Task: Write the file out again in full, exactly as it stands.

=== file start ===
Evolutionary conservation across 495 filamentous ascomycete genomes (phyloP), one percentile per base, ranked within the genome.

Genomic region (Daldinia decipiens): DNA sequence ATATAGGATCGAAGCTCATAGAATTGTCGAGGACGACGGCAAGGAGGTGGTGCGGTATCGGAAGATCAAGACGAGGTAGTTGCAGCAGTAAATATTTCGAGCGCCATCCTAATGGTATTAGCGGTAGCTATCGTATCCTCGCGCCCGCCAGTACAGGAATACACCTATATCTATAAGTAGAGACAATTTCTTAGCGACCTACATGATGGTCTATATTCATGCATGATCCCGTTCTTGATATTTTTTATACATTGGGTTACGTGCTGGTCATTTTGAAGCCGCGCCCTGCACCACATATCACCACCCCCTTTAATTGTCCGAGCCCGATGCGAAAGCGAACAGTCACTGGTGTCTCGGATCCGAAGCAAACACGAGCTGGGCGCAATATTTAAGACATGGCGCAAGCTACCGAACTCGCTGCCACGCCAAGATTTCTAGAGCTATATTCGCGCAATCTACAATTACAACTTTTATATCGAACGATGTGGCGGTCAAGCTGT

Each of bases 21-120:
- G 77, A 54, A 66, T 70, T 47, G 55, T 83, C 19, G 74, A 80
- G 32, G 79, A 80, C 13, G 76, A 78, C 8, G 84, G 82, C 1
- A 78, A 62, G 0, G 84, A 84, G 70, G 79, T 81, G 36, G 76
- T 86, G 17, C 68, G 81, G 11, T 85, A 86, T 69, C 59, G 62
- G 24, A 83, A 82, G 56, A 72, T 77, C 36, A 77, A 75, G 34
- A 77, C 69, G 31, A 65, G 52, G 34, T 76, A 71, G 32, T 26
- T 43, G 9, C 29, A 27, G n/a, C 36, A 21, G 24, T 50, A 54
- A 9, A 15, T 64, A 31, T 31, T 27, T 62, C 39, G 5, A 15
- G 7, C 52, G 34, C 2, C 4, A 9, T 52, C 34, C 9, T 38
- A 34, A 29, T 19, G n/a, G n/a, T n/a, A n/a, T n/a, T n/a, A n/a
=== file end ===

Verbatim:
Evolutionary conservation across 495 filamentous ascomycete genomes (phyloP), one percentile per base, ranked within the genome.

Genomic region (Daldinia decipiens): DNA sequence ATATAGGATCGAAGCTCATAGAATTGTCGAGGACGACGGCAAGGAGGTGGTGCGGTATCGGAAGATCAAGACGAGGTAGTTGCAGCAGTAAATATTTCGAGCGCCATCCTAATGGTATTAGCGGTAGCTATCGTATCCTCGCGCCCGCCAGTACAGGAATACACCTATATCTATAAGTAGAGACAATTTCTTAGCGACCTACATGATGGTCTATATTCATGCATGATCCCGTTCTTGATATTTTTTATACATTGGGTTACGTGCTGGTCATTTTGAAGCCGCGCCCTGCACCACATATCACCACCCCCTTTAATTGTCCGAGCCCGATGCGAAAGCGAACAGTCACTGGTGTCTCGGATCCGAAGCAAACACGAGCTGGGCGCAATATTTAAGACATGGCGCAAGCTACCGAACTCGCTGCCACGCCAAGATTTCTAGAGCTATATTCGCGCAATCTACAATTACAACTTTTATATCGAACGATGTGGCGGTCAAGCTGT

Each of bases 21-120:
- G 77, A 54, A 66, T 70, T 47, G 55, T 83, C 19, G 74, A 80
- G 32, G 79, A 80, C 13, G 76, A 78, C 8, G 84, G 82, C 1
- A 78, A 62, G 0, G 84, A 84, G 70, G 79, T 81, G 36, G 76
- T 86, G 17, C 68, G 81, G 11, T 85, A 86, T 69, C 59, G 62
- G 24, A 83, A 82, G 56, A 72, T 77, C 36, A 77, A 75, G 34
- A 77, C 69, G 31, A 65, G 52, G 34, T 76, A 71, G 32, T 26
- T 43, G 9, C 29, A 27, G n/a, C 36, A 21, G 24, T 50, A 54
- A 9, A 15, T 64, A 31, T 31, T 27, T 62, C 39, G 5, A 15
- G 7, C 52, G 34, C 2, C 4, A 9, T 52, C 34, C 9, T 38
- A 34, A 29, T 19, G n/a, G n/a, T n/a, A n/a, T n/a, T n/a, A n/a